HP to buy EDS for almost $14 billion

Hewlett-Packard Co. will buy EDS Corp. for $13.9 billion, the computer manufacturer announced Tuesday morning. Rumors of the potential acquisition began circulating Monday.

The transaction, which is expected to close in the second half of the year, would more than double HP's services revenue, which amounted to $16.6 billion in fiscal 2007, HP said in an announcement on its Web site. The deal has been approved by the boards of both companies.

HP said it will establish a new business group to be branded EDS - an HP company, which will be based at EDS headquarters in Plano, Texas.

EDS' 2,200 employees in the Washington area will see no change, said Bill Ritz, a company spokesman. "It will be status quo," he said.

Acquiring EDS advances HP's stated objective of strengthening its services business, the statement said. The combination will provide extensive experience in offering solutions to customers in the areas of government, health care, manufacturing, financial services, energy, transportation, communications, and consumer industries and retail.

The combined companies' specific service offerings will include information technology outsourcing, including data center services, workplace services, networking services and managed security; business process outsourcing, including health claims, financial processing, customer relationship management and human resources outsourcing; applications, including development, modernization and management; consulting and integration; and technology services.

After the deal closes, EDS will continue to be led by Ronald Rittenmeyer, EDS' chairman, president and chief executive officer, who will join HP's executive council and report to Mark Hurd, HP's chairman and CEO.

HP said the companies' collective services businesses, as of the end of each company's fiscal 2007, had annual revenues of more than $38 billion. Together they have 210,000 employees and do business in more than 80 countries.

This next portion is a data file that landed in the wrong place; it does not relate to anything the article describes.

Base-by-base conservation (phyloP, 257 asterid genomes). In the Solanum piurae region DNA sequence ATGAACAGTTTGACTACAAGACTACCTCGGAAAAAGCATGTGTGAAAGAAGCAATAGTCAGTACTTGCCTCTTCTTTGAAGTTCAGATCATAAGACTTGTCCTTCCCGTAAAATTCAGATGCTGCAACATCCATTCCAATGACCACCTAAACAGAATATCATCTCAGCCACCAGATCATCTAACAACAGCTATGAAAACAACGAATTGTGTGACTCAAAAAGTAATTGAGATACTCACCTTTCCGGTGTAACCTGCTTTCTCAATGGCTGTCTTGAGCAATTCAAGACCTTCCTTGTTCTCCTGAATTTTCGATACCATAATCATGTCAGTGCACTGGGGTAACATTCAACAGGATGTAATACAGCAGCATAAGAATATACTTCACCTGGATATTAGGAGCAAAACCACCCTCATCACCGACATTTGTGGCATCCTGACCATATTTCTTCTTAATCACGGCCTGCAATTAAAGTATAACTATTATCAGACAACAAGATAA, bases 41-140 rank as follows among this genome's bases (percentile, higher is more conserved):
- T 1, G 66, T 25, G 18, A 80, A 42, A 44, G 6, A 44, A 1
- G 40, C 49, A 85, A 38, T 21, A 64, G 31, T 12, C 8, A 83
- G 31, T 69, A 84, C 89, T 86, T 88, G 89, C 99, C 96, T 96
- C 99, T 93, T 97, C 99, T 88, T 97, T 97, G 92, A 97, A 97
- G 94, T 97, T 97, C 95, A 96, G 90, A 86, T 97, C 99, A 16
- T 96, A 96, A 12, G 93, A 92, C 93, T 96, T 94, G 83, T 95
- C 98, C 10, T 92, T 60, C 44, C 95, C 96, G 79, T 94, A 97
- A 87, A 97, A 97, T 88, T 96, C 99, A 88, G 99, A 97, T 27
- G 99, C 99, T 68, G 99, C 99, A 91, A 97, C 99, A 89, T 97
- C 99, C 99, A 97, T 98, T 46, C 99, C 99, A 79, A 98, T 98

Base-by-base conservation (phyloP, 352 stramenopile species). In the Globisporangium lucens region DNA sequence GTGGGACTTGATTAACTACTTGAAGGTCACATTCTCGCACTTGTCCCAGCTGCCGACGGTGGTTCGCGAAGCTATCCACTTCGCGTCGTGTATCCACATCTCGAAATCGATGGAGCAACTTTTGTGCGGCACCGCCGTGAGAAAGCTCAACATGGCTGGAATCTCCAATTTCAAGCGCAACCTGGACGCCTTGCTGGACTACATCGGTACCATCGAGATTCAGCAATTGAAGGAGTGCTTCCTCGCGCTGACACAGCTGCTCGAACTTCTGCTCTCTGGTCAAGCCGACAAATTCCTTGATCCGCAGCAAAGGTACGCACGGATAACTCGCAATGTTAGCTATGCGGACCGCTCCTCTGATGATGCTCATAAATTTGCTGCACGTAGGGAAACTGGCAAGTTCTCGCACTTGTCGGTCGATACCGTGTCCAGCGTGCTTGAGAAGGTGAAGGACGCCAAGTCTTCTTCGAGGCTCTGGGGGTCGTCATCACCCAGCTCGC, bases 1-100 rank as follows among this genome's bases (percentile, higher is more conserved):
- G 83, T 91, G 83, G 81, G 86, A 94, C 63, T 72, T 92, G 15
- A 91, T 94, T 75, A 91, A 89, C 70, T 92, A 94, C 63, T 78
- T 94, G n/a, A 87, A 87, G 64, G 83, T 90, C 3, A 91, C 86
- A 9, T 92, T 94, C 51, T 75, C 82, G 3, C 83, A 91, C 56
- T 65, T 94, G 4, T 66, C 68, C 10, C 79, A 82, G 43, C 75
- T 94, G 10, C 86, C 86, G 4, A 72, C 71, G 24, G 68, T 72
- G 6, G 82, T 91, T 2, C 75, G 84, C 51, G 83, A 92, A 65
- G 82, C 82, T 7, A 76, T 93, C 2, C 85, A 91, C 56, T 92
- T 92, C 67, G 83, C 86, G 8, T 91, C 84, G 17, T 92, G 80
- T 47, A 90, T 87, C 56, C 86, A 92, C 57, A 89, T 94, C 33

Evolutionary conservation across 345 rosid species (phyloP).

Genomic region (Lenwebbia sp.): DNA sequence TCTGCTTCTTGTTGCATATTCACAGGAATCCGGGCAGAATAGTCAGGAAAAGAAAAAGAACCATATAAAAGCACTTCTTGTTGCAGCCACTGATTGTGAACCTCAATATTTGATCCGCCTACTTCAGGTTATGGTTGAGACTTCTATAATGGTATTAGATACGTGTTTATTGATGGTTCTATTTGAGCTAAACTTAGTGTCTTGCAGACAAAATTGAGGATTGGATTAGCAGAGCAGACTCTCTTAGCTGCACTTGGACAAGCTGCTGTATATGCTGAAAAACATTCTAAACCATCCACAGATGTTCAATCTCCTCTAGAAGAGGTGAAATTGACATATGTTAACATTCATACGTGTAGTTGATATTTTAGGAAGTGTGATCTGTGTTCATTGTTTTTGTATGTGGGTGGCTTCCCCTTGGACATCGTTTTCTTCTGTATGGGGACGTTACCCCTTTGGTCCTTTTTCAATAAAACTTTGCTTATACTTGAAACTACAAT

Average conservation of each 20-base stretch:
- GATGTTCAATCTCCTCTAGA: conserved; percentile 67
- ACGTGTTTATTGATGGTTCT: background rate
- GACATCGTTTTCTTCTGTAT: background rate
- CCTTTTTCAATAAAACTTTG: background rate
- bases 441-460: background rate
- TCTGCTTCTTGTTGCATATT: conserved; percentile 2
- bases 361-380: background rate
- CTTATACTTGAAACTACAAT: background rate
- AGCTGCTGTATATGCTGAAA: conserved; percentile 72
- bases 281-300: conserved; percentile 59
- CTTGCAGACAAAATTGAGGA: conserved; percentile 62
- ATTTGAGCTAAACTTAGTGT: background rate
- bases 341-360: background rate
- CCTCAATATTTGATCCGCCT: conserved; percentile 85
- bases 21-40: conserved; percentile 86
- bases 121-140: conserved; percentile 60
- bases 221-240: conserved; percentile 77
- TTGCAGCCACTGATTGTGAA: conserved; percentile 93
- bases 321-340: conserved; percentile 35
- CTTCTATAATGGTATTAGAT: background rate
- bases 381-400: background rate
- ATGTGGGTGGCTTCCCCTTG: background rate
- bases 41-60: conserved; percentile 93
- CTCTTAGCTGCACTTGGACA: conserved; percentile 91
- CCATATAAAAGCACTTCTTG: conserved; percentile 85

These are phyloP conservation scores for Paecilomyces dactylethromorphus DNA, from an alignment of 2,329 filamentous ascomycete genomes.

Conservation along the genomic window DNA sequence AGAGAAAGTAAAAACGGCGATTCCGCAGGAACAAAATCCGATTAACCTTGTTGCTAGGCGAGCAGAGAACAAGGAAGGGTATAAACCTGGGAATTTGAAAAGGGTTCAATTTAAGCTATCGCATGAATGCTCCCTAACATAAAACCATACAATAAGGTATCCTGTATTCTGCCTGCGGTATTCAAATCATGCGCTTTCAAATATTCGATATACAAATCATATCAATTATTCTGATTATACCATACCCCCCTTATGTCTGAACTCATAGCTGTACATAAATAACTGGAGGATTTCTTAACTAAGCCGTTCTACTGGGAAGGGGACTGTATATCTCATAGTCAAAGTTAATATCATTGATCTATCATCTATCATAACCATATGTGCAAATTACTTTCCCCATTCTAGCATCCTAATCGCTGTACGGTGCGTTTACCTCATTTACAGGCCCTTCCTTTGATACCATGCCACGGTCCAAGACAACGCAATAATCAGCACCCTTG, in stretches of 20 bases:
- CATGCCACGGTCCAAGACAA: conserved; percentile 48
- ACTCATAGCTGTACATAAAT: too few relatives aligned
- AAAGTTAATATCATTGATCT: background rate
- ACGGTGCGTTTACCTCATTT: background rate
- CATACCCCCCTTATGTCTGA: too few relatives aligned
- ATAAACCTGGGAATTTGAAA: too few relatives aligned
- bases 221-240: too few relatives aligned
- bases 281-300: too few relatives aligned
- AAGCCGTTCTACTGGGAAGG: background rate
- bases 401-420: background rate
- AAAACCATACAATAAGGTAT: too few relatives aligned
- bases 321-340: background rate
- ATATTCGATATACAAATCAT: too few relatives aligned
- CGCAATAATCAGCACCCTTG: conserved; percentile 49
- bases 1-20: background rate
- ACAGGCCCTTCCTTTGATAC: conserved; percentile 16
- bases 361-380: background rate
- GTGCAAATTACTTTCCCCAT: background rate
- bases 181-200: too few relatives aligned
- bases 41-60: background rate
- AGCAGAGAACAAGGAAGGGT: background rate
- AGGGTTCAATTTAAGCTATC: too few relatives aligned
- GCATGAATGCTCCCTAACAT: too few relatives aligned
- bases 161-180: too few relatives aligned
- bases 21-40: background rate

The deal will make HP the second-largest player behind IBM Corp. and is its largest acquisition since it acquired Compaq Corp. for $20 billion six years ago, the statement said.

Once approved by government regulatory agencies, the transaction would make the combined companies much more competitive with IBM, which is regarded as a giant in the government IT outsourcing market, said Bob Kipps, managing director at investment banking firm KippsDeSanto and Co.

The deal would give HP "an enormous outsourcing offering that they don't have right now," he said.

IT outsourcing companies in general have been trading lower than usual on the stock market, Kipps said, adding that their valuation is not what it was six months ago.

The desire to expand its outsourcing capabilities is not new to HP. The Palo Alto, Calif., technology company was rumored to be involved in a potential deal to purchase all or part of Computer Sciences Corp. in 2006 but didn't close the deal, Kipps said. What's more, HP also was close to acquiring PwC Consulting as long ago as 2000, but IBM bought the company instead.

HP had annual revenue of $104.2 billion in 2007, and EDS had annual sales of $22.1 billion last year. EDS ranks No. 10 on Washington Technology's 2008 Top 100 list of the largest federal contractors. HP is ranked No. 39.

Washington Technology Deputy Editor William Welsh contributed to this story.

About the Author

David Hubler is the former print managing editor for GCN and senior editor for Washington Technology. He is freelance writer living in Annandale, Va.

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